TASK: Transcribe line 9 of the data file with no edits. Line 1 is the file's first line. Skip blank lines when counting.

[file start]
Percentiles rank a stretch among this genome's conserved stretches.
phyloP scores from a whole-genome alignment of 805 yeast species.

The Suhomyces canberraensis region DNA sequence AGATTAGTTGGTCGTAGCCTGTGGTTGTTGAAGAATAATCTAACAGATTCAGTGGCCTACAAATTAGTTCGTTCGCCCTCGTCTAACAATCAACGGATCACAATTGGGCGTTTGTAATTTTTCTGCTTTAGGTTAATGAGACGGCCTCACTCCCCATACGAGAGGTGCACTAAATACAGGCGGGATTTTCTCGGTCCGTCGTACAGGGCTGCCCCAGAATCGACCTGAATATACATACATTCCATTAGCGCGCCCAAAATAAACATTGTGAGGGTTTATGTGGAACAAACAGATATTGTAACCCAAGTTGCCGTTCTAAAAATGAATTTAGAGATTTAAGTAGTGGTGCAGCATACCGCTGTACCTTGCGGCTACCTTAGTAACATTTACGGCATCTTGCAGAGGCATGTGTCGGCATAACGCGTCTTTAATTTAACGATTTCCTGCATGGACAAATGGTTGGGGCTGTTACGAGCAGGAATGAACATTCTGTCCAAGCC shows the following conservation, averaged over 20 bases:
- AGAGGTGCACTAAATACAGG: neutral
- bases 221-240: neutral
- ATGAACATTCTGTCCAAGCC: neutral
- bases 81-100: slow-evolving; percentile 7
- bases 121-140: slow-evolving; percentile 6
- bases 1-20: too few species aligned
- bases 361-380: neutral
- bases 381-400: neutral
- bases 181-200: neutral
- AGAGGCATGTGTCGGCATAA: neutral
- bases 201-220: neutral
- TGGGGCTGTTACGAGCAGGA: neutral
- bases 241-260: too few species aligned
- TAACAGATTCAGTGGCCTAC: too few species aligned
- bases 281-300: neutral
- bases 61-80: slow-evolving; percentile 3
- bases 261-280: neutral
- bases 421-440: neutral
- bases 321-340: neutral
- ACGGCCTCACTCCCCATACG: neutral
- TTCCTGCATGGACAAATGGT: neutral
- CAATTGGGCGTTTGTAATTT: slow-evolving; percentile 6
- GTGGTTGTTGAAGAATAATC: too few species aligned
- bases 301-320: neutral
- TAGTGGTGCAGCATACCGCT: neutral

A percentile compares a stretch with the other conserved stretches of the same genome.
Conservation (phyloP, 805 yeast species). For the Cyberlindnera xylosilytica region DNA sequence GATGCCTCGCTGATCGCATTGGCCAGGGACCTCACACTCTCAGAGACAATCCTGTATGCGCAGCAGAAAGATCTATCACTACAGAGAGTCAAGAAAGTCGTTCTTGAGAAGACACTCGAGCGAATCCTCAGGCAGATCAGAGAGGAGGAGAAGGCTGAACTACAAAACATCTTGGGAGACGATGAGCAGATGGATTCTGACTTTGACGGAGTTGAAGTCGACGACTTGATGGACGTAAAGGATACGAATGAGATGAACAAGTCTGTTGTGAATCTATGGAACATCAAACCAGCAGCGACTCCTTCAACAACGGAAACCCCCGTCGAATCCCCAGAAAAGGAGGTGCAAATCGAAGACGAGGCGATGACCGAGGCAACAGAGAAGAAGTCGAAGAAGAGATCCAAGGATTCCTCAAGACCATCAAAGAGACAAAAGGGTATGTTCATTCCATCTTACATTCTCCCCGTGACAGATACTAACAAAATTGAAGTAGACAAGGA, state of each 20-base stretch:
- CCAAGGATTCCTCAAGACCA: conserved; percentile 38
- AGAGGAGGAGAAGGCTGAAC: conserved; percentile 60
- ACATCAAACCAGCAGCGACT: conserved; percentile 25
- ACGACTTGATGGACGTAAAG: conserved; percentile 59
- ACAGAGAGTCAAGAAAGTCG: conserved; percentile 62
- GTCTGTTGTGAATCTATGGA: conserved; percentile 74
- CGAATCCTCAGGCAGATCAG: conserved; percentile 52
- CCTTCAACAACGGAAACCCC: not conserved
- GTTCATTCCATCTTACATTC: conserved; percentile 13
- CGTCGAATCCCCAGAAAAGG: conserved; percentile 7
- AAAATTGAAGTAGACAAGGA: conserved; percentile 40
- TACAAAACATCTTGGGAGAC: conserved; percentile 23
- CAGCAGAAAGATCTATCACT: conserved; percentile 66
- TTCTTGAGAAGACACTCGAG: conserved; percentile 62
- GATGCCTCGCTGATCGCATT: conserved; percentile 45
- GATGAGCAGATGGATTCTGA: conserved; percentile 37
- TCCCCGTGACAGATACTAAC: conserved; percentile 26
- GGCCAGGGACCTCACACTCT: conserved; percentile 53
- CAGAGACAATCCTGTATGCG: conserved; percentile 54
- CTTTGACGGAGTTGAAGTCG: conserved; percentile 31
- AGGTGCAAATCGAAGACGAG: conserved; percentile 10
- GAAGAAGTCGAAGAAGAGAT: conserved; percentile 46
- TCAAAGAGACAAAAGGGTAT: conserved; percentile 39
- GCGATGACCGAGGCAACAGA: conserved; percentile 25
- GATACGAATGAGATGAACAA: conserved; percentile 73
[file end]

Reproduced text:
- bases 1-20: too few species aligned